Genevieve Dutton

Thanks to Covid-19, my wonderful niece was eight months old before I met her. Shortly after that first meeting, I sat her on the couch beside me. She fell over onto her side; I said ‘Whoops!’ (as you do) and tickled her; she giggled happily and I sat her up again. She immediately fell over again, and I repeated the performance. When she fell over for the third time, I finally realised that this was now a game (I don’t have children; I was slow to catch on). Eight months old and she was already able to create a game and draw me into it.

She and her older brother have restored play to my life; their visits home are filled with games of hiding, chasing, building and re-building, as I watch in awe at the development of their imaginations.

Where did mine go?

As a child, I had endless hours of fun in my head with my imaginary fairy friend (named, imaginatively, Fairy) and her side-kick, Elfina. I made food for them, I left out clothes made of leaves, I got up early to collect dew-drops from the grass for them. I built little swings in the garden for them to play on. I imagined them hanging out in the fascinating fungal constructions attached to trees in the local woods when they weren’t with me, or under toadstools at certain times of year, or floating on leaves in the river nearby. Fairy doors were not a thing in rural Ireland in the early 1980s, but I saw my own everywhere I looked.

This imaginary world brought me comfort, safety and joy. It was all of my making; I was in control and nothing could go wrong except by my design.

Tracey Kennedy

There was a yard in front of the rural cottage we lived in from when I was aged six to about nine. Hens pecked their way around it during the day, Rhode Island Reds going, ‘Bok awk, bok, bok’ and then teasing us by sometimes ‘laying out’, meaning we would have to search the surrounding fields for their eggs.

Enclosing the yard in a horseshoe shape were some sheds and outhouses, dusty relics of past labour. In one of the sheds I can remember seeing tiny chicks hatch one night by the light of my dad’s torch, all yellow and fluffy, pecking their way out of their shells. Most of the outbuildings were missing a door, or the door hadn’t been closed in years. In one we had a swing, where we could aim to reach the swallows nesting high in the rafters if we kicked off powerfully enough. In another there was an old timber cart, with its shafts for the horse pointing up towards the spider-busy rafters. In the cart itself was an old mattress. We played all kinds of games there, my brothers and I, far from other children over the summer holidays from school. We built imaginary – to us ‘real’ – worlds that had us occupied and absorbed for hours.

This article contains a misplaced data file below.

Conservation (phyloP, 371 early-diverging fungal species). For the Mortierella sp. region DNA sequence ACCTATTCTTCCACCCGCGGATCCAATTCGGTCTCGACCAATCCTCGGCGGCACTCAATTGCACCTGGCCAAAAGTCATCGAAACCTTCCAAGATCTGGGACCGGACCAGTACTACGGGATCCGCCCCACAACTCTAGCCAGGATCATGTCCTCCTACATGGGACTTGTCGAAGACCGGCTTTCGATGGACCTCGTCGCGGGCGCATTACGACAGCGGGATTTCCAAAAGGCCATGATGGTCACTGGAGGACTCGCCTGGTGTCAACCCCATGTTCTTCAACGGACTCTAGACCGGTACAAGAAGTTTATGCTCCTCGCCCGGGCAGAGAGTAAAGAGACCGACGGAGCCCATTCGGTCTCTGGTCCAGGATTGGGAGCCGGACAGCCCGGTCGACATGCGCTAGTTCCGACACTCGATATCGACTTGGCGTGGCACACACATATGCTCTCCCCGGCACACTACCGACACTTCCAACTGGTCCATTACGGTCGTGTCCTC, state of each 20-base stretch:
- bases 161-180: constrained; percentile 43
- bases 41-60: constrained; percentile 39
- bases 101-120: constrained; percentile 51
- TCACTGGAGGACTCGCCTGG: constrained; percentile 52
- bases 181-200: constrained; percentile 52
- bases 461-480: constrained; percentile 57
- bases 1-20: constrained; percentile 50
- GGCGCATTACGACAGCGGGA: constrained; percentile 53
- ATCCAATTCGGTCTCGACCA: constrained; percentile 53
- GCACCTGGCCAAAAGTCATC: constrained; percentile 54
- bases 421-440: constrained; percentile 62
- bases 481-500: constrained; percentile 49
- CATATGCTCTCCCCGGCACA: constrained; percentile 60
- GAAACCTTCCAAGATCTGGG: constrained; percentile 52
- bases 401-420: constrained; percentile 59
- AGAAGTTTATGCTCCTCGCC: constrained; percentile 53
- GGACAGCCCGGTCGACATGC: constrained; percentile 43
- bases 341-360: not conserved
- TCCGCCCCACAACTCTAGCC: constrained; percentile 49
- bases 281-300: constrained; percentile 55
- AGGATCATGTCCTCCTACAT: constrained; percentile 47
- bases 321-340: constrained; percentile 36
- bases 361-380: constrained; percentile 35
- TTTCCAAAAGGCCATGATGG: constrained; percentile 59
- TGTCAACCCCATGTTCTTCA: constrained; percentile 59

One afternoon visitors arrived and the children tumbled out of their car and came over to us in the barn. They asked us what we were doing. We stood around self-conscious and foolish, suddenly tongue-tied and awkward in the face of their fresh-faced townie curiosity. Our make-believe world had instantly dissolved.

MARGARET O’BRIEN

When I look at pictures of myself as a child

I see so much that I still carry.

The downward gaze

The anxious little please-don’t-hate-me smile.

Shoulders shrugged and stiff,

one foot placed slightly ahead of the other

in a clumsily coquettish pose.

The boyish bob, because nobody wanted to play with my hair

or with me, for that matter.

The little grown-up fully formed,

Primed not to take up too much space,

The only defiance a turning away

to a daydream, a doll or a book.

When I look at pictures of my grand-daughter

what stands out is the openness of her smile,
her body, her innocent gaze,

Excited by each fresh encounter

with the loved familiar

or the completely strange

The confidence that all she has to do or say is interesting

enough for somebody to listen with unfeigned enthusiasm.

The readiness for a ride in the bicycle-basket of life,